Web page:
You mentioned in a previous column that players should never make a hard way bet on a crap game. Why not? Norman G.
Hey, Norman, what is Mark Pilarski’s rule number one of casino gambling? (Actually, it’s rule number two as rule number one is: “Only bet what you can afford to lose.”) Rule number two of my gambling commandments is “Only make wagers that have less than a two percent house advantage.” Hard way bets are much, much higher and will gourmandize most of your hard-earned, hopefully disposable, income.
The true odds of a hard 6 or 8 materializing are 10 to 1, but your friendly casino is only going to pay you a paltry 9 to 1. This gives the casino a 9.09 percent edge. As for the hard 4 or 10, the true odds are 8 to 1, but the payoff is a measly 7 to 1, giving the casino a whopping 11.1 percent advantage.
My advice is to stick with a pass/come bet with odds or placing the six or eight.
My brother-in-law loves to play the “odd” bet on a roulette table. Recently in Las Vegas it came up 15 times in a row for him. What are the chances of that happening? Tony G.
You didn’t specify, Tony, if it was a double or a single zero roulette wheel. Because I advise my readers to play on only the latter, a single zero game, the odds would have been 50,000 to 1 of “odd” rolling 15 consecutive times. My personal all-time record when I dealt the game was 20 straight spins with black appearing. Odds: 1 in 1.8 million.
Every Thursday I take my great grandmother to a local bingo parlor. Seems this is the most enjoyable time we have together. She told me that she used to mark her bingo card with kernels of corn. I didn’t realize the game was that old. How old is bingo and where did it originate? Sally C.
Bingo’s beginnings, Sally, have never been truly authenticated, but the game was made popular by Edwin S. Lowe, a traveling salesman who accidentally chanced upon the game at a carnival in Atlanta in 1929.
You revealed, Sally, that your great grandmother used corn to mark her card; well, don’t forget to tell your bingo-bonding matriarch that the game was originally called Beano because it was played by covering the numbers with beans.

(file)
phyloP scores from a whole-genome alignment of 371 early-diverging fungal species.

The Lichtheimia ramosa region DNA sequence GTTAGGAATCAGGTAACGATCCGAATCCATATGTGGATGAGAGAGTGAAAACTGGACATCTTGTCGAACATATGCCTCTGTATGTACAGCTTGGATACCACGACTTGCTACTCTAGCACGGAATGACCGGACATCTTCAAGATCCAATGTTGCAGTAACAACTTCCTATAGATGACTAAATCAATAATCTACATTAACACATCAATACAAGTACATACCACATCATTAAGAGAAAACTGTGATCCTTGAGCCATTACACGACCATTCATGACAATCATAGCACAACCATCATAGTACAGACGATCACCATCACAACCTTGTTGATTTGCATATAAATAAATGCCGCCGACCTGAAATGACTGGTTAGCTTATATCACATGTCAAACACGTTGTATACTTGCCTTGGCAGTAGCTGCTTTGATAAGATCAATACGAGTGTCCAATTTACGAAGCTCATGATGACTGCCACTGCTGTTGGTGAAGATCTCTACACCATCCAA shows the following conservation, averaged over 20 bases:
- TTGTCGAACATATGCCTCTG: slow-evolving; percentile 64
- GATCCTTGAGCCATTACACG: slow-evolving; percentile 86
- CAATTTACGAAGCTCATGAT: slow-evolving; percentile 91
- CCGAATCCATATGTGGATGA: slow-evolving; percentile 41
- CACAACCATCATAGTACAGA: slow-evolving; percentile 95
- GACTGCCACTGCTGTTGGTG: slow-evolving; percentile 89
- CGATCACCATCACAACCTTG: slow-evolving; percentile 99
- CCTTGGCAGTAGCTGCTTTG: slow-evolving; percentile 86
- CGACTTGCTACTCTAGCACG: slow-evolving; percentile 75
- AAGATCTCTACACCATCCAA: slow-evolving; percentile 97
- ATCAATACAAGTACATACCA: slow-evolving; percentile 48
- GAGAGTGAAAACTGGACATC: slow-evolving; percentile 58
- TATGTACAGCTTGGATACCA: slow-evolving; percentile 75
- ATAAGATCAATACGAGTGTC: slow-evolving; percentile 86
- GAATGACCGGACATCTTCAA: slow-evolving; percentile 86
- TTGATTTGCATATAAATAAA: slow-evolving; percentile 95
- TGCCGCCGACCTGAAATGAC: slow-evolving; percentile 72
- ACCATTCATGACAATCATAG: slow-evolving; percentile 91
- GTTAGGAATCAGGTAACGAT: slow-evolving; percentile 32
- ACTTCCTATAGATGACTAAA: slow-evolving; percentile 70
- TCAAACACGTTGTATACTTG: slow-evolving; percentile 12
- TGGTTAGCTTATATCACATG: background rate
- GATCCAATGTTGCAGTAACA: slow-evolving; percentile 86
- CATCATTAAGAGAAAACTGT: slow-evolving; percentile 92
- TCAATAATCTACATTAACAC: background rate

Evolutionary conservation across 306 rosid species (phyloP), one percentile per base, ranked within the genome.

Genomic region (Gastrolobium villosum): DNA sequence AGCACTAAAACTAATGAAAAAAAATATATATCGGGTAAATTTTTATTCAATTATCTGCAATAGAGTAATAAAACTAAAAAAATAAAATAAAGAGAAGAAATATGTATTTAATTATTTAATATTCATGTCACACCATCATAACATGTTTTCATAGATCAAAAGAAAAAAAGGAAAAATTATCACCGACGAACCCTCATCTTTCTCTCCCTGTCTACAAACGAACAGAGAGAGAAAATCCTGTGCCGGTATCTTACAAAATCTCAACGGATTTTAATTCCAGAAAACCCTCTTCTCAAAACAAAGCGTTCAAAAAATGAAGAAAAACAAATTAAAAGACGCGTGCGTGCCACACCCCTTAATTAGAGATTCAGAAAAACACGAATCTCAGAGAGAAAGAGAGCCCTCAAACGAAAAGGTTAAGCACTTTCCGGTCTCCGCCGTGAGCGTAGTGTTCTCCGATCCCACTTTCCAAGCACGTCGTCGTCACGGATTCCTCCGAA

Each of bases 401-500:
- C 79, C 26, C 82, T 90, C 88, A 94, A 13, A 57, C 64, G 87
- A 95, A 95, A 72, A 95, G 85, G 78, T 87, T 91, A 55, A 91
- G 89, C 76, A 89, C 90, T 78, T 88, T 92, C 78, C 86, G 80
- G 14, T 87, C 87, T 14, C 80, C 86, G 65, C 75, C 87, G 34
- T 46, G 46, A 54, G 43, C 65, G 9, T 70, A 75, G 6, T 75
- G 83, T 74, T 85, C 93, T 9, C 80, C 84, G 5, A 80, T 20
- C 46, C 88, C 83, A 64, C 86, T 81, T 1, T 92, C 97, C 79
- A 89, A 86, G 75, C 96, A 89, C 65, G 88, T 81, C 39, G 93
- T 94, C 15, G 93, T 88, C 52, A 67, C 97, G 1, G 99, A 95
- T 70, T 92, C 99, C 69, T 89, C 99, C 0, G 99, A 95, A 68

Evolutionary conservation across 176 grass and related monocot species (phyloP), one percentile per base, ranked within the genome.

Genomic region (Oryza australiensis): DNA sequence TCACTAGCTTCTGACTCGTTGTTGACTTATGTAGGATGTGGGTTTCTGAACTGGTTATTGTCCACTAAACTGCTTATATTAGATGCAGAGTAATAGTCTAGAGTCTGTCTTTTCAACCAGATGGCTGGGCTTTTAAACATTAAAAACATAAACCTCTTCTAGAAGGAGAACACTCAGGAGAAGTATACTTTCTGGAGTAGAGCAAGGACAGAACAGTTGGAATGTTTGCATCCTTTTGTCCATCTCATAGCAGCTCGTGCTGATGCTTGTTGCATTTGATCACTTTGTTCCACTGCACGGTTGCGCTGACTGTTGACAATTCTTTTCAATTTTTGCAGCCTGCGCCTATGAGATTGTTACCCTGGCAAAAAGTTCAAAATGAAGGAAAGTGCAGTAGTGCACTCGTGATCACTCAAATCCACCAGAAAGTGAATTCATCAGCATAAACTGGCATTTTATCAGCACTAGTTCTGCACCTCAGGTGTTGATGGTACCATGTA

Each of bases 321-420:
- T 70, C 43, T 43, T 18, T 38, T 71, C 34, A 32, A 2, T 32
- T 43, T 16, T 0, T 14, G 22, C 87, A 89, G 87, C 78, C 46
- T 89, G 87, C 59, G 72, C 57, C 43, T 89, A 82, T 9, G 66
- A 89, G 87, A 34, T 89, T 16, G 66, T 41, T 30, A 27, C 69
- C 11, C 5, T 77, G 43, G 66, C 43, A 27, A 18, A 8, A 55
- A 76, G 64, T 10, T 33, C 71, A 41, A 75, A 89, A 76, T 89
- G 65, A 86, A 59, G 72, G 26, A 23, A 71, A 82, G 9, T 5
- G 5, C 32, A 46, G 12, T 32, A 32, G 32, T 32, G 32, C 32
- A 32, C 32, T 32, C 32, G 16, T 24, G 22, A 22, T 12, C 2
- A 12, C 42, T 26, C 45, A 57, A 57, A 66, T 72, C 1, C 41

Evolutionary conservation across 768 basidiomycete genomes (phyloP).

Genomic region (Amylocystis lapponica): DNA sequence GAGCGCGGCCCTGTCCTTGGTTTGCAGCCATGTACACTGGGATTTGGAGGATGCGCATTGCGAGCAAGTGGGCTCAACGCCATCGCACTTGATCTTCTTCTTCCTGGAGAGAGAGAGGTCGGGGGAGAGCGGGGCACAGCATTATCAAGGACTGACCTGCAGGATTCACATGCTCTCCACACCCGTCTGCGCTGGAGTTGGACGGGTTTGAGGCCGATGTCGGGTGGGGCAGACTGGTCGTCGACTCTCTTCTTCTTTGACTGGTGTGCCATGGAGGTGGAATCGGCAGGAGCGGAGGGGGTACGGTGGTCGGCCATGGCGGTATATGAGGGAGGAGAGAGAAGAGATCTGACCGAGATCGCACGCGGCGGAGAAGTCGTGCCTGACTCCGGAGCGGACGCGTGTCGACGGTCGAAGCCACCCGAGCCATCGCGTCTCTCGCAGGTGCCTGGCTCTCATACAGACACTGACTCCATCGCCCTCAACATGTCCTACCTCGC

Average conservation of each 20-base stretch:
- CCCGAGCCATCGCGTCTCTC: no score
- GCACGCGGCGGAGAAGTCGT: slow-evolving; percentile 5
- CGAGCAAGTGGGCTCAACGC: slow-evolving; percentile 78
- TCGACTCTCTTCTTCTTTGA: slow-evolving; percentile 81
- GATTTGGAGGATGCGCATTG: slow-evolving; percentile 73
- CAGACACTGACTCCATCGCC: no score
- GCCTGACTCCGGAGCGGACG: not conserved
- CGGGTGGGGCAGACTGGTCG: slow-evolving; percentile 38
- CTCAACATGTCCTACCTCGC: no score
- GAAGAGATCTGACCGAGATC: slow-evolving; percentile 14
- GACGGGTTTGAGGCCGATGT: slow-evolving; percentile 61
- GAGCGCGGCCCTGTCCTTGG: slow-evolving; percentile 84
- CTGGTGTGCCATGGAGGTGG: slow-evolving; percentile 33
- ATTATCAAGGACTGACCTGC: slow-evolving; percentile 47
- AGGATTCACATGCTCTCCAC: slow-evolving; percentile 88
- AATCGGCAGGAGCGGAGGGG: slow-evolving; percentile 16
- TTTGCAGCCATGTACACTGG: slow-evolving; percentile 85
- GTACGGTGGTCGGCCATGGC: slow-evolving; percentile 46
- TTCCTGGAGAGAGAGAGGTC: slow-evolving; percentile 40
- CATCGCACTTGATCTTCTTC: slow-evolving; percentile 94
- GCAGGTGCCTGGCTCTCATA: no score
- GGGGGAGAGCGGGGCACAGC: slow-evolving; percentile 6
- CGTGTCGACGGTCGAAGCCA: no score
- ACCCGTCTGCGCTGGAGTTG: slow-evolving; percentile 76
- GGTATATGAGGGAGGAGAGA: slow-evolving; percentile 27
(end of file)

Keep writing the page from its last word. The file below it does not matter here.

Is it legal to chart the rolls on a roulette table and then bet accordingly? Justin G.
According to what, Justin? Any attempts to impose numerical precision on a game that insists upon remaining imprecise is futile. It is permissible to “chart” the results of spins in an attempt to identify and exploit streaks, but because each spin is an independent event, no previous results have any bearing on what happens in the future.
You once wrote that no one has ever hit a solid 14 or 15 spot in Nevada. How about my unlucky 13-spot ticket. Anybody ever hit a solid 13 spot? Martha R.
Conclusively, I have no documentation one way or the other, and believe me, Martha, I’ve been searching. My guesstimate would be that no one ever has. But here’s a sobering thought that you can check out for yourself next time you’re in downtown Reno. At Fitzgeralds, take the escalator from the first to the second floor and you will find hanging on their wall of fame pictures of winning keno tickets through the 90s. The highest ticket hit so far this decade was a nine spot, and surprisingly, just one.
What does that tell you, Martha?